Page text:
Feargus O'Sullivan is a contributing writer to CityLab, covering Europe. His writing focuses on housing, gentrification and social change, infrastructure, urban policy, and national cultures. He has previously contributed to The Guardian, The Times, The Financial Times, and Next City, among other publications.
It’s just the beginning of a major anti-pollution effort.
London is going to make life a lot harder for drivers of heavily polluting vehicles—by digging into their pockets. Starting in 2017, choosing to drive an old fume-belcher into the city core will cost a lot more, more than an entrée in a good London restaurant. Drivers of vehicles that don’t meet Euro 4 emission standards (in practice, most vehicles manufactured before 2005) will have to pay an extra £10 ($13) to enter London’s Congestion Charge Zone. That’s slapped on top of the existing £11.50 ($15) charge for all vehicles, to bring the combined charge to £21.50 ($28). For buses and other larger vehicles, the charge will reach up to £1,000 ($1,300).
Bear in mind that with the pound currently in a free fall, these charges will hit Brits’ purses a little more heavily than their dollar equivalents suggest. Any driver paying that kind of money more than very occasionally is surely going to end up leaving their old boneshaker at home or invest in a cleaner vehicle.
Paris has also clamped down on heavily polluting vehicles recently—so far, rather harder than London. On July 1, Paris banned all cars built before 1997 from driving in the city on workdays. Paris’ and London’s different approaches illuminate their countries’ divergent political cultures: Where Paris bans, London charges.
London’s move is nonetheless far from the only measure currently planned to improve London’s abysmal air quality. Mayor Sadiq Khan has already promised a proper pollution early-warning system that could raise public awareness and even save a few people from serious illness. As a short-term measure, the city will also create new bus corridors, thoroughfares with currently higher-than-average pollution that will be earmarked for new, cleaner buses that will ultimately be rolled out across London.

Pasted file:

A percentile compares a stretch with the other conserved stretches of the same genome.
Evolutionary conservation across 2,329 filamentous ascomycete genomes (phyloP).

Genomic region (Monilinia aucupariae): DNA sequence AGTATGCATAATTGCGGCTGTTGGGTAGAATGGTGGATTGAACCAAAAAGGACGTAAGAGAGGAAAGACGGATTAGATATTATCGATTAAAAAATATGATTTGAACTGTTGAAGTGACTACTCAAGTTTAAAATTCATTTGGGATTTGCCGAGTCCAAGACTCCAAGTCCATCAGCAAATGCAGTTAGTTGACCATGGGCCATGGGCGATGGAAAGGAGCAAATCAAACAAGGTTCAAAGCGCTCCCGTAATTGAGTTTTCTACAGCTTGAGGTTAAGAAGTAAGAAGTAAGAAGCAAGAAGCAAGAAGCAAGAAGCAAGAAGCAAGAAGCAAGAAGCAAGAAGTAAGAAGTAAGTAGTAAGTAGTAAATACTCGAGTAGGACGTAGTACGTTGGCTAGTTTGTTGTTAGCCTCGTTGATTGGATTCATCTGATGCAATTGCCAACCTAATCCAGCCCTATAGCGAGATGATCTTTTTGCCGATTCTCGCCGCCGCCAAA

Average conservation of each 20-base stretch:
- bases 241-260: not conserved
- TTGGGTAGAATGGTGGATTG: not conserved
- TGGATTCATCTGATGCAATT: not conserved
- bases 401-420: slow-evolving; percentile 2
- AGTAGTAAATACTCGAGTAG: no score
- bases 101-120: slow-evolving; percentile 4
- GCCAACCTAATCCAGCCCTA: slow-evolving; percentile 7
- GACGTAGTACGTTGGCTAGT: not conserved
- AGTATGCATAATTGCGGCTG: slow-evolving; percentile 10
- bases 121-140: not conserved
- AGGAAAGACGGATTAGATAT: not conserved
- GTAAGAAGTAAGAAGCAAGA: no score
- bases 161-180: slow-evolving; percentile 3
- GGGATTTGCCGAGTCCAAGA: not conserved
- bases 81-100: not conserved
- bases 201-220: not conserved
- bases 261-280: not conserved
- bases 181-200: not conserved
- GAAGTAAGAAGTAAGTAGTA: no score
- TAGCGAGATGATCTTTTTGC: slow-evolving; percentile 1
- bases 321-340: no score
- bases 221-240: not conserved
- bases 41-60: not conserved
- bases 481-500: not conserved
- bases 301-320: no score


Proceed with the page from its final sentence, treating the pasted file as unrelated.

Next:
This is all small beer compared to the city’s long-planned Ultra Low Emissions Zone effort, which will now arrive in 2019, a year earlier than scheduled. This controlled area will initially be a far more stringent version of the existing Congestion Charge Zone. Drivers of any vehicle that doesn’t meet ultra-low-emissions standards will have to pay a sizeable fee on top of the existing congestion charges—a massive £650 ($845) for cars and motorbikes (doubled if payment isn’t made within four days) and £500 ($647) for larger vehicles (again, doubled after a fortnight’s non-payment). In 2020, this zone will be expanded yet further. For cars, it will cover all of London within its two inner beltways (the so-called North and South Circulars), while for trucks and buses it will cover the city’s entire area.
Looked at frankly, this is more than a charge. The total cost is so high that it makes more sense to read it as a fine, a penalty designed to force drivers out of polluting vehicles for good. Again, the London approach is to price people out of harmful behaviors rather than directly stigmatize them as offenses, but the effect will probably be no less dramatic. London’s air may still have a lethal, fudge-colored tinge to it, but the vehicles contributing the worst of this fug could soon be on their way to the scrapheap.